FRANKFORT, Ky. — Dozens of new state laws are set to take effect on July 14 on issues ranging from age limits for serving alcohol to enhanced penalties for committing crimes during natural disasters. Three key business bills, however, won’t take effect until 2023.
Under the Kentucky Constitution, bills passed by the General Assembly and enacted into law go into effect 90 days after the adjournment of the legislative session. This year, that means July 14. Lawmakers can, and often do, stipulate specific dates for laws to take effect, and sometimes specify that laws are to take effect immediately through “emergency clauses.” Moreover, appropriations bills, like the state budget, generally follow the state’s fiscal year, which begins July 1 of each year and ends the following June 30.
In the 2022 legislative session, lawmakers in Frankfort passed 1,164 bills (not counting resolutions, of which there were 475). This was more bills than in previous sessions. The past three sessions all saw less than 1,000 bills filed. Of the 1,164 bills filed in the 2022 session, lawmakers passed 234, all but four of which were enacted into law. The Legislative Research Commission maintains legislative statistics for sessions.
A variety of bills go into effect on July 14, including bills on topics such as charter schools, lawsuits, the death penalty, substance use disorder, education, pari-mutuel wagering, serving alcohol, and more.
Three bills important to the Kentucky business community will not take effect until 2023 due to the language written into these bills.
Many key provisions in House Bill 8, a major tax reform bill, will not take effect until January 1, 2023. This includes significant changes to the applicability of sales and use tax to new services such as lobbying services, telemarketing services, parking services, and more. A full list of services for which businesses may be required to collect and remit sales and use tax can be found here. The Kentucky Department of Revenue will be producing additional guidance for employers on these aspects of House Bill 8.
Another key element of House Bill 8, on the other hand, goes into effect earlier. In September 2022, the law requires the Department of Revenue to evaluate whether specific fiscal conditions in the state have been met to trigger a reduction to Kentucky’s individual income tax rate. Assuming all conditions have been met, Kentucky’s individual income tax rate will fall from 5 percent to 4.5 percent in January 2023. This process will repeat itself until Kentucky’s individual income tax is fully phased out.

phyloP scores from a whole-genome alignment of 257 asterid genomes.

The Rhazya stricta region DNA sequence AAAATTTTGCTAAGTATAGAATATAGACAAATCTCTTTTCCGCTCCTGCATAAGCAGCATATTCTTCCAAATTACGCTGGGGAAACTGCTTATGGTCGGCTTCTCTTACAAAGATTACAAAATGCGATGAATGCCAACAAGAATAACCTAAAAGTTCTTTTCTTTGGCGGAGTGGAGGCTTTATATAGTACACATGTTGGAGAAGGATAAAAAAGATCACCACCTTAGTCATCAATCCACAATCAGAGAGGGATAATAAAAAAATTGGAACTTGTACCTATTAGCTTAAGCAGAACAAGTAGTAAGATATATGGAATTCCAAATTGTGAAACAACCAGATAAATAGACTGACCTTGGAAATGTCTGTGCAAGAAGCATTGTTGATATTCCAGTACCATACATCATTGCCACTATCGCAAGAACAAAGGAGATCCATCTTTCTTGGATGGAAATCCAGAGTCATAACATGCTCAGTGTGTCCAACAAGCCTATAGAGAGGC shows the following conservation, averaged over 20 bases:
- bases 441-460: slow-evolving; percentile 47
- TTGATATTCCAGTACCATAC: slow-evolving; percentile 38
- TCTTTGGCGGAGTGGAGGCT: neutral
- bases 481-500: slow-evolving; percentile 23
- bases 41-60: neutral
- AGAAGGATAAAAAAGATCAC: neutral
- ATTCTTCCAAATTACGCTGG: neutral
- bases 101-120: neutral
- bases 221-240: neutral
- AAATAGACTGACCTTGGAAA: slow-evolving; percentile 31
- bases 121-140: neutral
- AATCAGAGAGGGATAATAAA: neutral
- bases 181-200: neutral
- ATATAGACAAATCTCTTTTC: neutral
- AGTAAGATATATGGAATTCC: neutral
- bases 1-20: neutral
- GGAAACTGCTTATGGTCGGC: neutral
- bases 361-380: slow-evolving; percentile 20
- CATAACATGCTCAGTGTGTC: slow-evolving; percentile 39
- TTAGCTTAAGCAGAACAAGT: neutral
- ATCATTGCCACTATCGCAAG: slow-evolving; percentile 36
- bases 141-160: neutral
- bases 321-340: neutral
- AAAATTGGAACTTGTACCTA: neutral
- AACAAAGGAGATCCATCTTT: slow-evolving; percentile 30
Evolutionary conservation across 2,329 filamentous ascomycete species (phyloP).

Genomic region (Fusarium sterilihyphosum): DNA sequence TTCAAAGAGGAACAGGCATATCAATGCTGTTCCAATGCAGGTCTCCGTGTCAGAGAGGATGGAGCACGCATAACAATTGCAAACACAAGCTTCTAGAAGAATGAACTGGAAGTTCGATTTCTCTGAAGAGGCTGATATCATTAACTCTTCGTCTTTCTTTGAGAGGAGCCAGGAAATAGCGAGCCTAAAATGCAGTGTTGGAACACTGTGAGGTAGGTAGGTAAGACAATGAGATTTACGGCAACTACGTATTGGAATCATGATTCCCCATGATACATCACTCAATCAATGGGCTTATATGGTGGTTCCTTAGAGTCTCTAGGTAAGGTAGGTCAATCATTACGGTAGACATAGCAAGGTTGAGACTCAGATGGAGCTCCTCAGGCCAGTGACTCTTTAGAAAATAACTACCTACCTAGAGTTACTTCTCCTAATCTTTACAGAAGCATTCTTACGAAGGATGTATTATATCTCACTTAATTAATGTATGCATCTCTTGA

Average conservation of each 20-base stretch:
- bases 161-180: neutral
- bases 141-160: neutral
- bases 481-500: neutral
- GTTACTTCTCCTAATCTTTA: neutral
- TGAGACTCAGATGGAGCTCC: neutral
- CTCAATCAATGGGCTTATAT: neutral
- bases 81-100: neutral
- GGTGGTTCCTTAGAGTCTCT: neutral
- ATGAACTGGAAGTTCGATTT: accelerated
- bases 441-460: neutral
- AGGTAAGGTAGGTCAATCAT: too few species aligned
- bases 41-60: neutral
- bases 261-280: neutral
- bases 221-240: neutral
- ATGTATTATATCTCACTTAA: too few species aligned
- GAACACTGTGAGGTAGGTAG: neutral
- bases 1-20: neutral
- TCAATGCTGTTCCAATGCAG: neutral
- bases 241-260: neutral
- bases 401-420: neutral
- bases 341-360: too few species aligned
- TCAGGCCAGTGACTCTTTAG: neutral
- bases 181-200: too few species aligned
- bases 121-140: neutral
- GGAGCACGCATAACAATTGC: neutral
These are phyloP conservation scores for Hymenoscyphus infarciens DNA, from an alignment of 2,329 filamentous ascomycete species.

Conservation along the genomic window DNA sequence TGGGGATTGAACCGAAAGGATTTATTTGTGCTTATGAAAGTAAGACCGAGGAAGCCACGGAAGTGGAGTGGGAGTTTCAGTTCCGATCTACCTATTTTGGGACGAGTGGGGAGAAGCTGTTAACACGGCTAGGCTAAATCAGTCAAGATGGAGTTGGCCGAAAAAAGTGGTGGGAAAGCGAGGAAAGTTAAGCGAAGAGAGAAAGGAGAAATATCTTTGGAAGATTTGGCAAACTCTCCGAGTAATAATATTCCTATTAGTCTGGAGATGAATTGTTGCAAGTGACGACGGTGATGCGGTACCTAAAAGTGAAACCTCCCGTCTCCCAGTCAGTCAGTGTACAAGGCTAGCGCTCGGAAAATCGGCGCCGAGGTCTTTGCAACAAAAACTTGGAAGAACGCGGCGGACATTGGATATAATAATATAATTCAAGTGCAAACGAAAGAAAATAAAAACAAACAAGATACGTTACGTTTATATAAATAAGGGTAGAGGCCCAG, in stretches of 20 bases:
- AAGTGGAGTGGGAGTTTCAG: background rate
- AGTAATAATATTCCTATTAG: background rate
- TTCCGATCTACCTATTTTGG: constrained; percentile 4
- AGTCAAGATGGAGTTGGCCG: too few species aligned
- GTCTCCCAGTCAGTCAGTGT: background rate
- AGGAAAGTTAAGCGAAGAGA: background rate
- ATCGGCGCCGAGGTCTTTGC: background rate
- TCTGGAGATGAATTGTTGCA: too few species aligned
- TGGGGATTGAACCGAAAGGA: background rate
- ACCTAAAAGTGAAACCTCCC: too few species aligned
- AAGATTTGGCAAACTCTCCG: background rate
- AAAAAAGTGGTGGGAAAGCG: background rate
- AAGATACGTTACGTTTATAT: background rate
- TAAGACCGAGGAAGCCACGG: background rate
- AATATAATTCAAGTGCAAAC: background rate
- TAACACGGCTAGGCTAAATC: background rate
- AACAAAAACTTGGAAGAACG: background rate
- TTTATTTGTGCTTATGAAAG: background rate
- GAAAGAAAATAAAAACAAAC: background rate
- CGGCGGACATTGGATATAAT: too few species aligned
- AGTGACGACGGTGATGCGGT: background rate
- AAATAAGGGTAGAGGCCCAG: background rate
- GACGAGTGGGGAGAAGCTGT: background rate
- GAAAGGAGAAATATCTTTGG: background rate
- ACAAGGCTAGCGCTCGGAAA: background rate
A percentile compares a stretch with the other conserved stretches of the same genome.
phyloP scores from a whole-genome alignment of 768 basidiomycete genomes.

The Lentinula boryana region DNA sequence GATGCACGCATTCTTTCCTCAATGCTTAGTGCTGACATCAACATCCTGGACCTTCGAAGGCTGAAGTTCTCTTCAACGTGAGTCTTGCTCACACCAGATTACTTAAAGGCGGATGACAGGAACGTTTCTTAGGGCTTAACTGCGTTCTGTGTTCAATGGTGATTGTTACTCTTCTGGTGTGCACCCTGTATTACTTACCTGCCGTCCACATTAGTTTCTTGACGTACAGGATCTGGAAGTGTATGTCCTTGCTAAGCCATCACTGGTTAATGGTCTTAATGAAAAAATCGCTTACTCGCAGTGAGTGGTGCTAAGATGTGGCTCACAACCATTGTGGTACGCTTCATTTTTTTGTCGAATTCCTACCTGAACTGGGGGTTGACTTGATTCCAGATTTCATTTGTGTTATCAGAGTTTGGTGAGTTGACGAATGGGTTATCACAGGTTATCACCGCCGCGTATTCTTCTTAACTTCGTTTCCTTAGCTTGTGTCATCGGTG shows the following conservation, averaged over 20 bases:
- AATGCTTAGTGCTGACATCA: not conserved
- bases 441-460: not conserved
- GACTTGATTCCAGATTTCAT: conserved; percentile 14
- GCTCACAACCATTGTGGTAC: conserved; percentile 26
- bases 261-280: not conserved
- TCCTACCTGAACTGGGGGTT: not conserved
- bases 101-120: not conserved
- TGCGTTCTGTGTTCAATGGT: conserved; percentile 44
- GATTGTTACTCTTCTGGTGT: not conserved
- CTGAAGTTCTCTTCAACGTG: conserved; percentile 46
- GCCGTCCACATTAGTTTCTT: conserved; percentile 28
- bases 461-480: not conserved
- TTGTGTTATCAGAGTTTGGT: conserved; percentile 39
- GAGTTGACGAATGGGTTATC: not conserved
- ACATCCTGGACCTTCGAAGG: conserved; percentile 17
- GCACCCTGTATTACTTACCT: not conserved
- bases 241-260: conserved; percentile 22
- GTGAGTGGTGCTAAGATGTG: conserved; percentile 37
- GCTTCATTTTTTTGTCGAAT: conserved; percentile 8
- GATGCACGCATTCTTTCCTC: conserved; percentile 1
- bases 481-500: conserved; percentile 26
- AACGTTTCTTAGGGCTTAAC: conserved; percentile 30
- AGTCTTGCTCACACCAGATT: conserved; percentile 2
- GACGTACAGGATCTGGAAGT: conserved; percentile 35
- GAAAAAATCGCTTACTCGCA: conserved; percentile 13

House Bill 4, which reforms Kentucky’s unemployment insurance system, is set to take effect January 1, 2023. This legislation makes several key changes to unemployment insurance in the Commonwealth:
- Instead of allowing claimants to receive half a year of benefits when they go on unemployment, the maximum duration of benefits will be tied to economic conditions.
- Claimants will have access to additional weeks of benefits if they enroll in qualified training and education programs.
- Work search requirements are significantly strengthened, and employers will have the ability to report to the Labor Cabinet when candidates fail to appear for job interviews or refuse offers of employment.
- New employers will receive a UI tax rate based on an experience rating after 12 months instead of three years.
- The state will begin operating a new work-share program, also known as short-term compensation to give employers an alternative to layoffs.
Another bill, House Bill 499, will roll out an innovative new child care program in Kentucky, officially taking effect in stages throughout the first half of 2023. Under this legislation, if an employer partners with a child care provider to help an employee afford child care services, the state may match payments made by the employer on the employee’s behalf. The Employee Child Care Assistance Partnership will officially start in July 2023, but the Cabinet for Health and Family Services will begin accepting applications for employer-provider partnerships in April 2023. The Cabinet and Chamber will be releasing more information on this important new program in the coming months.
Finally, in addition to the three bills mentioned above, one other key piece of legislation has already taken effect and has already helped employers’ bottom lines. House Bill 144 established a freeze to the state’s unemployment insurance tax schedule, saving employers an estimated $128 million in 2022, or roughly $75 per covered employee. In addition, this legislation also appropriated $242 million in federal relief dollars to Kentucky’s UI Trust Fund – which is solely funded by Kentucky employers – to bring the balance back to prepandemic levels.
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